I will agree with Daran on one thing: this reveals more about you than about us.For example:In some, you are trying to knock down the innate arguments ("women are better nuturers, communicators, etc."), and others you are trying to knock down stereotypes (6, 7, 8). But the stereotype ones are completely unverifiable. To worry about one's weight is not an innate thing; it is a result of social pressure. Are there more women who are socially pressured to worry about their weight than men? Probably. But by agreeing slightly, I got a 3. Even if I think women shouldn't have that pressure, it doesn't change the fact that the statement is still probably true and your scoring has no basis in reality.While 2 and 10 are both issues disputed among feminists (those who want to take their husband's last name, for example, and someone who wants to be a stay-at-home mom). Indeed, I think children would absolutely benefit from having a stay-at-home mother, just as they would a stay-at-home father. But your agenda is clear (victimized I guess?) and doesn't allow for nuance.Reminds of me CNN's "this is not a scientific poll!" and it's equally false choices.
Huh. This is a confusingly worded quiz.In questions 5, 6, and 7, are you asking whether or not women inherently do action X more than men? I don't think there's anything inherently feminine about those actions, but women tend to do them more thanks to cultural pressure.As for four, in my experience women tend to be more attracted, at least, to language-related fields. IIRC there's some structural differences between male and female brains, but I'm also guessing a big part of that imbalance is due, once again, to languages being classified as a "girl" subject while things like math and science are dudely things.Also, out of curiosity, why did you score question three the way you did, with "disagree completely" being worth four points? I wouldn't brag about my husband/wife's income any more than I'd brag about my own.Question two is an interesting one, and I'm always curious to see what other people think about it. My thoughts on the matter have always been that the woman's the one doing all the work to form them in the first place; therefore, her last name should be the one to stick. As such, if I ended up having kids with a dude, yeah, I'd be a little put out if the kid ended up with his last name. How would you name your kids?
I'm glad the quiz is provoking so much controversy. My brand of feminism is obviously is not the acquiescent anything-goes third-wave kind. Of course, the quiz speaks to my understanding of feminism, who else's can it possibly speak to if I'm the one who made it? I wish people would abstain from stating the obvious.I do agree that bragging to everybody that your partner makes more than you do is as sexist as concealing it as if it were a dirty secret.Women talk more about their weight worries than men do because it is more societally acceptable for them to discuss this in public. Privately, however, men worry about it just as much. Some worry they are too fat, some worry they are too skinny, some worry about the way their muscles look, and so on and so forth. Not acknowledging how much this issue bothers men is, in my opinion, sexist. Assuming that all women are becessarily worried about their weight is also sexist.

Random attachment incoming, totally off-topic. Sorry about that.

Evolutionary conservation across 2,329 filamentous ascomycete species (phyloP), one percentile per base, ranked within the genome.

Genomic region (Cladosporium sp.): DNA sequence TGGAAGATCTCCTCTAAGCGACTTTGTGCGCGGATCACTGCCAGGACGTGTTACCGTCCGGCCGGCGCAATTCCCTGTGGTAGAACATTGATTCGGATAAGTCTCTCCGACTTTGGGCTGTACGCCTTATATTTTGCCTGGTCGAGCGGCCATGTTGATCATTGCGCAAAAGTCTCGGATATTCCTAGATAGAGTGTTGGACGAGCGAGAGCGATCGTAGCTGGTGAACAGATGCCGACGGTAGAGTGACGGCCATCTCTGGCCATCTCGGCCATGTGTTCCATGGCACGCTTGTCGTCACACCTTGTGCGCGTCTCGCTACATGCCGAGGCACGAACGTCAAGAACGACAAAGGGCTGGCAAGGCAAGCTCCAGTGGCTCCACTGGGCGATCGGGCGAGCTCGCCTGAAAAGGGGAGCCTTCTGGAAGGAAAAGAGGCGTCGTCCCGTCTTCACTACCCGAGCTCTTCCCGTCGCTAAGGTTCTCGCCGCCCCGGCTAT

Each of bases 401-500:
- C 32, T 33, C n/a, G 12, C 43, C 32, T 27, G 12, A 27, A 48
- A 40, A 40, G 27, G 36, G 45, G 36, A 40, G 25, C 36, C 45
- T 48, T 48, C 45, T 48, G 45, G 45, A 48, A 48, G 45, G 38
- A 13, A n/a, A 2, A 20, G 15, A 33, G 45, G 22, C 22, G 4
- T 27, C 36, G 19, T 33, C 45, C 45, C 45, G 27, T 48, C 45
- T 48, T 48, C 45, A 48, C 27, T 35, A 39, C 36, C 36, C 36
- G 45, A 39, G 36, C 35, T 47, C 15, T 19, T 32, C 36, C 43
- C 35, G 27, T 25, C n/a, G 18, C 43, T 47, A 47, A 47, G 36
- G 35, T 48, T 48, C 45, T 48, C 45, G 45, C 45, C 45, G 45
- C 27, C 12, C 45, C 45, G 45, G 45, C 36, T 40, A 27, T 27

Galatea: As a language teacher with 20 years of experience, I have to agree that, indeed, women take language courses a lot more often for the reasons you specify. However, being attracted to language programs and doing better at them than men are two completely different things.In my opinion, seeing the world in terms of men vs women is inherently sexist. Any statement that makes generalized assumptions about men and women and starts with "Women always..." or something similar is sexist.As for the children's names, I don't have children but if I were to have them, one solution would be to give the boy the father's last name and the girl the mother's last name. This would go against the family tradition, though, because in my family we have our mother's last name.
Nobody's arguing that men don't worry about their weight, or that every woman ever does. The question was whether or not women worry more, and you know, I really think they do.I think that's changing -- for example, the percentage of men with eating disorders has been going up in the last few years, although a certain part of that is simply because more people are acknowledging that eating disorders are not exclusively for rich white girls -- but the amount of shame and ridicule aimed at people who don't fit the Proper Bodily Ideal is still aimed disproportionately at women.Also, I think you're misreading what I said. I wouldn't conceal my partner's wages like a "dirty little secret", but neither would I brag about it. That's because, outside of a few select conversations, I don't think how much we make is really all that relevant, not because I'm embarrassed that whoever I'm dating is making more or less money than me.